The Australia Letter is a weekly newsletter from our Australian office. This week's edition was written by Michelle Elias, an intern at the Australian office.
When the art collective Wowser Nation posted a poster saying "Bondi joggers must wear a helmet" in 2017, some Australians smiled at the joke while others wondered if a new law had been passed.
The group confused some of us last month when they attached a large LED sign to Bondi Beach that warned: "No alcohol, no smoking, no music, no dancing, random cavity search – Happy Australia Day."
Now they're using Crocodile Dundee posters. Dundee exchanges his trademark hunting knife for a butter knife and is depicted in a safety vest with the label "Protecting Australian citizens from themselves".
What's the point of all this?
Three Australians are trying to increase the volume of laws and police work that they believe are tacitly creating a "nanny state". They say Sydney is the worst offender.
A drink on the beach and cycling without a helmet are some of the prohibitions (and fines) that Wowser Nation wants to see relaxed.
The cheeky name of the group comes from the past. Browserism was largely an Australian term and was originally used to criticize a Protestant social reform campaign to tighten the 1900's alcohol and gambling laws in Melbourne. Today, a browser is usually someone who tries to fight pleasure.
Clary Akon, 42, a part-time sculptor, founded Wowser Nation in 2016 with the psychologist writer Francis Merson. The couple started designing and selling t-shirts, but took to the streets in 2017 in hopes of starting a discussion.
"Nobody can really live in creating this utopia, in which nobody could ever accidentally die," said 40-year-old Merson, who moved to Paris to escape the "nanny state".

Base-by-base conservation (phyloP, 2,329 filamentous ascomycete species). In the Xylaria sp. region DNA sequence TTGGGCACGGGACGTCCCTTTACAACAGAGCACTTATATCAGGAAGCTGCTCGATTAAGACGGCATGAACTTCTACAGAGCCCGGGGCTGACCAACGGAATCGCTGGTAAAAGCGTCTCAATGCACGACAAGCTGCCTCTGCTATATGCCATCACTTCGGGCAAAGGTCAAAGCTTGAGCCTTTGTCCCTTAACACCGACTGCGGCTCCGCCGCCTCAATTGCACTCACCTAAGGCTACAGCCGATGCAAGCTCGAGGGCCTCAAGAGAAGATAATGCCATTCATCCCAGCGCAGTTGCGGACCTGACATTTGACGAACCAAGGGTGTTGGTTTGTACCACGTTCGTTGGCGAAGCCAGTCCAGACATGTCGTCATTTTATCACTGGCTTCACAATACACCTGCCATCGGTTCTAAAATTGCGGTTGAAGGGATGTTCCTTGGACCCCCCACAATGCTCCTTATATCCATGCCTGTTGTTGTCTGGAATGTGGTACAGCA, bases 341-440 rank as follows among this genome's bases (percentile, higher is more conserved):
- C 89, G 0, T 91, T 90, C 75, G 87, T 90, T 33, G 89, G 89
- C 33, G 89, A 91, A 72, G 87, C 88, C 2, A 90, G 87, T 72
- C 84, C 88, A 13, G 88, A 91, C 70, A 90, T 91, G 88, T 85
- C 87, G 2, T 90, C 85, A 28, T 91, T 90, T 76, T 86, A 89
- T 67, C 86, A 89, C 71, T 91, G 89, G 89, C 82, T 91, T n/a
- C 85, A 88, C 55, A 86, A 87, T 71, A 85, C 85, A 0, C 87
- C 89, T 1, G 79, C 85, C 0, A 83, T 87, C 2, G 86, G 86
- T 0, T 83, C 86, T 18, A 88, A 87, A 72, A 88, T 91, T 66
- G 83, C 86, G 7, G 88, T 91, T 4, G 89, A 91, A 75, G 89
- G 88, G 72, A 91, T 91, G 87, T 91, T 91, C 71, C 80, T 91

With Mr. Merson behind the covert graphic design, her first street campaign in 2017 against Bondi joggers has sparked enough conversations to keep her going.
"People took it seriously and that speaks for something," said Akon.
The third member of the group, Christie Aucamp-Schutte (23), joined last year and focused on increasing the search for random streaks across NSW.
Sydney has become a global capital of police overreach and citizen seriousness.
Even the Sydney Opera House has been the victim of repeated noise complaints from neighbors complaining of sleep disorders. The opera house was finally fined $ 15,000 ($ 9,800) after a concert in Florence and the machine was too loud.
According to Wowser Nation, Australia has always zigzagged between relaxed and regulated, but now the pendulum has swung too far towards the restriction.
Mr. Akon, who grew up in the 1990s, says that the gradual creep in governance over the past two decades has left cultural change unnoticed: “People who didn't think that way 10 years ago are thinking that way now. "
Others are not so sure whether Australia has ever been so rebellious.
"" Anti-authoritarian Australia "is a cultural myth written in our national identity," said David Rowe, emeritus professor of cultural research at the University of Western Sydney. He adds that the record shows that Australians actually prefer "a fairly high level of government participation in their daily lives".
Mr. Rowe, a Briton, believes that Australia is never really too far from its British heritage. As examples of Australia trying to be "right", he cites "subjugating the indigenous people" and "lasting ties to the British monarchy".
Wowser Nation appears to have a lot of revolt, and the trio plans to continue their efforts.
"We recently received our first hate mail and are overjoyed," said Merson. "It means we have an impact."
Is Australia's relaxed culture a myth? Did you feel the anger of the so-called nanny state? Let us know at email@example.com.